Creating Art from Politics, Jinn, and Technology
Morehshin Allahyari (موره شین اللهیاری) is an Iranian-American artist, activist, writer, and educator. She uses 3D modeling and printing to explore Middle Eastern culture, mythology, and folklore. She is also the co-author, along with Daniel Rourk, of The 3D Additivist Cookbook.
More About Morehshin Allahyari
Throughout her artistic life, Morehshin Allahyari’s¹ work has focused on using technology to create political artwork that is infused with history and research. From inspiring others to use 3D printers in artistic ways, to revisiting ancient stories and histories with an active voice and renewed relevance, Allahyari’s work and artistic mission center around a goal of combining the digital and physical realms in powerful ways.
As a teenager growing up in Iran, Allahyari entered the art world through creative writing. Persisting through the aggravations of dial-up internet in Tehran, she appreciated the access to knowledge and possibilities made attainable through the Web. During her undergraduate and graduate years, she studied digital media and new media art, expanding her existing interest in the ways technology and culture influence each other. Allahyari said she continues to be “fascinated with the space between physical and digital” and explained that “3D printers and scanners allow going back and forth between [those] spaces.”
Allahyari’s most recent project, She Who Sees the Unknown, was completed using the 3D printing resources available at NYU’s LaGuardia Studio. The piece consists of five parts, each employing her creative writing and digital art background to achieve her goal of creating art that is both poetic and political. She began work on the project in October 2016, which depicts the female, queer, and genderless characters that are prevalent in Islamic and Persian stories but often lost in the shadow of male figures. Each of the five components focus on a different jinn—monstrous, genie-like, hybrid beings of Middle Eastern origin that can be good or bad. To begin the project, Allahyari collected mythical Islamic images and texts to create the first-ever archive of Islamic monstrous figures.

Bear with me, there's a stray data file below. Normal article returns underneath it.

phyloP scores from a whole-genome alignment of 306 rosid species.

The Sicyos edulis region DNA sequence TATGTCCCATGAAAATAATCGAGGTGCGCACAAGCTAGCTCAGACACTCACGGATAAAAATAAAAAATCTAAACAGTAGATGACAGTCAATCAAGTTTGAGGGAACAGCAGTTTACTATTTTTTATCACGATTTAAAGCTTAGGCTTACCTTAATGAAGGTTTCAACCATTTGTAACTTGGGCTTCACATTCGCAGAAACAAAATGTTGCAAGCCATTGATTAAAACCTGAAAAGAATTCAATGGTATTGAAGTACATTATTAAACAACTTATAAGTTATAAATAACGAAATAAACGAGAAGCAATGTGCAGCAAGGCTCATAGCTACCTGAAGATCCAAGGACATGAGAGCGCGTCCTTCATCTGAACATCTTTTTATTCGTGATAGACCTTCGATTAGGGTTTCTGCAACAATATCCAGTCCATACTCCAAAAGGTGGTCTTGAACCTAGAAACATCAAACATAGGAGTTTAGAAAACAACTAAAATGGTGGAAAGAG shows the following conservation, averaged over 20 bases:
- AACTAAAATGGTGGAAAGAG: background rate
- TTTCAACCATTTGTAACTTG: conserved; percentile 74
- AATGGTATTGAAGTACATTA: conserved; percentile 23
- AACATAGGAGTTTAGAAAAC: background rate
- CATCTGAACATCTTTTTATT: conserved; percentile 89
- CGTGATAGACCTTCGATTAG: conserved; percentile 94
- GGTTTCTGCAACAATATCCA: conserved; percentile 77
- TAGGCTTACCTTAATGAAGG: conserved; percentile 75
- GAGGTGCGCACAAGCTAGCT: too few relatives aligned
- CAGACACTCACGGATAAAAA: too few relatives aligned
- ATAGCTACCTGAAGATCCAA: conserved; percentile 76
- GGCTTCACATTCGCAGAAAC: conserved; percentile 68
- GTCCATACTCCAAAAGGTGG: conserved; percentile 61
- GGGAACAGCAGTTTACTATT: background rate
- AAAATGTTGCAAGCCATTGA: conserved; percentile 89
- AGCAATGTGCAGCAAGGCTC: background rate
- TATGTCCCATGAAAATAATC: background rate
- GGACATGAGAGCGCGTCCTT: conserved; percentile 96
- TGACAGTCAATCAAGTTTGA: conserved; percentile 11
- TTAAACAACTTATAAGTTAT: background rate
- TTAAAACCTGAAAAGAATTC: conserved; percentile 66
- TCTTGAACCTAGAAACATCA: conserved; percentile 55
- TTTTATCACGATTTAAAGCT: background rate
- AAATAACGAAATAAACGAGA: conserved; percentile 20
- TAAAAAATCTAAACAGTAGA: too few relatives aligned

The first jinn Allahyari designed and printed was Huma, who is known to bring fever and heat to the human body. Created with resin, Allahyari used ZBrush to create the sculpture’s design. She wrote accompanying text that compares Huma’s heat-bringing abilities to the concerns surrounding global warming, which she explains are “still very focused on the Global North” and ends with “Huma bringing justice with equal temperature around the world.”
Allahyari’s second project, Ya’jooj Ma’jooj, consists of two multi-headed sculptures based off of illustrations from 1203 AD, as well as a VR experience, created with Maya, where the viewer enters a dark shrine and sees a large-scale Ya’jooj and Ma’jooj. In the Qur’an, Ya’jooj and Ma’jooj represent chaos and are detained by an iron wall, which Allahyari compared to the United States’ Muslim travel ban.